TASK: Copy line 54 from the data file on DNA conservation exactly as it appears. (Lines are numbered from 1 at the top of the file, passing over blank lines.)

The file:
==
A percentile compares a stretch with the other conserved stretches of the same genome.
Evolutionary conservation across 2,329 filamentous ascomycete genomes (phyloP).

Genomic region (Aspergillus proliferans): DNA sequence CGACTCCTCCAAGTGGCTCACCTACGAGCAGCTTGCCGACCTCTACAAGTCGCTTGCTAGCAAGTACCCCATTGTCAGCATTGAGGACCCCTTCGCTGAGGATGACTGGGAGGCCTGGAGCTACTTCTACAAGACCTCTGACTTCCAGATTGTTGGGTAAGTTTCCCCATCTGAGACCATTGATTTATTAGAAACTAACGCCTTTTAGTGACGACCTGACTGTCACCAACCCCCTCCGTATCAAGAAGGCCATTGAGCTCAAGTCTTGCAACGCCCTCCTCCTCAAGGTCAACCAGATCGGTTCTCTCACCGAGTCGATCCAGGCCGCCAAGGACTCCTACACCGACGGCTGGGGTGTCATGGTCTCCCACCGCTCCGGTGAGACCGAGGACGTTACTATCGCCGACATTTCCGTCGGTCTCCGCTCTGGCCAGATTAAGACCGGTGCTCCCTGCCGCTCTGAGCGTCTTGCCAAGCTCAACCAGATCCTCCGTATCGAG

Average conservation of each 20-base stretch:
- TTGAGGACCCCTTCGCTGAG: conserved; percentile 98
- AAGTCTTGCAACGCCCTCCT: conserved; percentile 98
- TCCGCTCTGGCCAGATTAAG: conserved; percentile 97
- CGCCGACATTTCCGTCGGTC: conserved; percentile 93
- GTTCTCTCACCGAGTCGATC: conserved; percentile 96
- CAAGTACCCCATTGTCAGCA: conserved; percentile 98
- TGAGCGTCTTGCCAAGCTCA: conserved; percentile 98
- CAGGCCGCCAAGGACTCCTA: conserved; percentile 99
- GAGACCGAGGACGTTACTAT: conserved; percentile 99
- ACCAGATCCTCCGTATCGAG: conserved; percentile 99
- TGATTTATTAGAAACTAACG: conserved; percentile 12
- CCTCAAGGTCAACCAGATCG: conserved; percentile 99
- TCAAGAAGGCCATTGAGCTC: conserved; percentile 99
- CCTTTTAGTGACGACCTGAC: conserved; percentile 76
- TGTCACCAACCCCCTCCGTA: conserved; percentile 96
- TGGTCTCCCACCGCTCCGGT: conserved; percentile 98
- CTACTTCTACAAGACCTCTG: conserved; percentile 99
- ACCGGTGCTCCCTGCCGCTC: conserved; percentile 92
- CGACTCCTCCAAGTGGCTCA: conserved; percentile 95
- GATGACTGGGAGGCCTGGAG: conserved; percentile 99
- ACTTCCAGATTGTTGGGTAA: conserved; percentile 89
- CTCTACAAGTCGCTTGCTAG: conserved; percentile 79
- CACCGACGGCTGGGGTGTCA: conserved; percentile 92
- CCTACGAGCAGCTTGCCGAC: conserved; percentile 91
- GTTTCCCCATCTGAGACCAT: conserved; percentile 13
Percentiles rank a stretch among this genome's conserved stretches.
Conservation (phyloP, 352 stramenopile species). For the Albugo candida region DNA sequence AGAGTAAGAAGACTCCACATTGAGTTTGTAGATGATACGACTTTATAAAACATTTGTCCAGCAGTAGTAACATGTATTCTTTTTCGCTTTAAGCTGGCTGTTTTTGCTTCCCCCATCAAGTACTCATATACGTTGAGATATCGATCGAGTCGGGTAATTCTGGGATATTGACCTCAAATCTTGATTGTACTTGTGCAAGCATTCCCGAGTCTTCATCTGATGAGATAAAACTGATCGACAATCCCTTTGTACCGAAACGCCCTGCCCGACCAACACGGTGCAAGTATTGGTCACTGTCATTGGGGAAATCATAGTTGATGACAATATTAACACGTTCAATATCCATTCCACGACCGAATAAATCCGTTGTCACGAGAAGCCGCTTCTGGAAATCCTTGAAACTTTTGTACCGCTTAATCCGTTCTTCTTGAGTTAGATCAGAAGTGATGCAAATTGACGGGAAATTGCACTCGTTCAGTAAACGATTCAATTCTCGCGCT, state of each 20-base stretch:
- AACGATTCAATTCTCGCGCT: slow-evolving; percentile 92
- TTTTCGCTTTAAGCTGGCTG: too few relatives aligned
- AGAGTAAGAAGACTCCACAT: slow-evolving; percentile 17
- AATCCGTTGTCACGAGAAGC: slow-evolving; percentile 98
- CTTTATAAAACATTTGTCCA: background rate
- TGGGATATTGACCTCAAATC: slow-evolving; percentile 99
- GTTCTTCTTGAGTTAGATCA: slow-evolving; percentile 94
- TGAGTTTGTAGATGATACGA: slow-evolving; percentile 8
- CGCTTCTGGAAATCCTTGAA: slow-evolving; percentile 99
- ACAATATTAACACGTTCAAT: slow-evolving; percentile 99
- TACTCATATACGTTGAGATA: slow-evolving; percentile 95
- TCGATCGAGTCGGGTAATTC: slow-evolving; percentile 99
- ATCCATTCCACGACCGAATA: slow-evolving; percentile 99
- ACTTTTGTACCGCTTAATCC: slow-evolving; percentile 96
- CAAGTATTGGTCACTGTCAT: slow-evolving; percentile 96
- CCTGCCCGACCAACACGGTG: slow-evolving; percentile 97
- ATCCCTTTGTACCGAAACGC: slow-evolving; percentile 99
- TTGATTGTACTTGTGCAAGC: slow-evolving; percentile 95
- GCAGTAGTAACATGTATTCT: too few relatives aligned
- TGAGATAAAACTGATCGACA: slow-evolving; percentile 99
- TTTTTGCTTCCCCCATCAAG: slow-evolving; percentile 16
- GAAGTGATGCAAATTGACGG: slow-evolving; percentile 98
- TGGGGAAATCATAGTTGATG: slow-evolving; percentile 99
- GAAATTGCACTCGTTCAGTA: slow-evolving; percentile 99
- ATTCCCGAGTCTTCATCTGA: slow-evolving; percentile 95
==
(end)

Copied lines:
- TGGGGAAATCATAGTTGATG: slow-evolving; percentile 99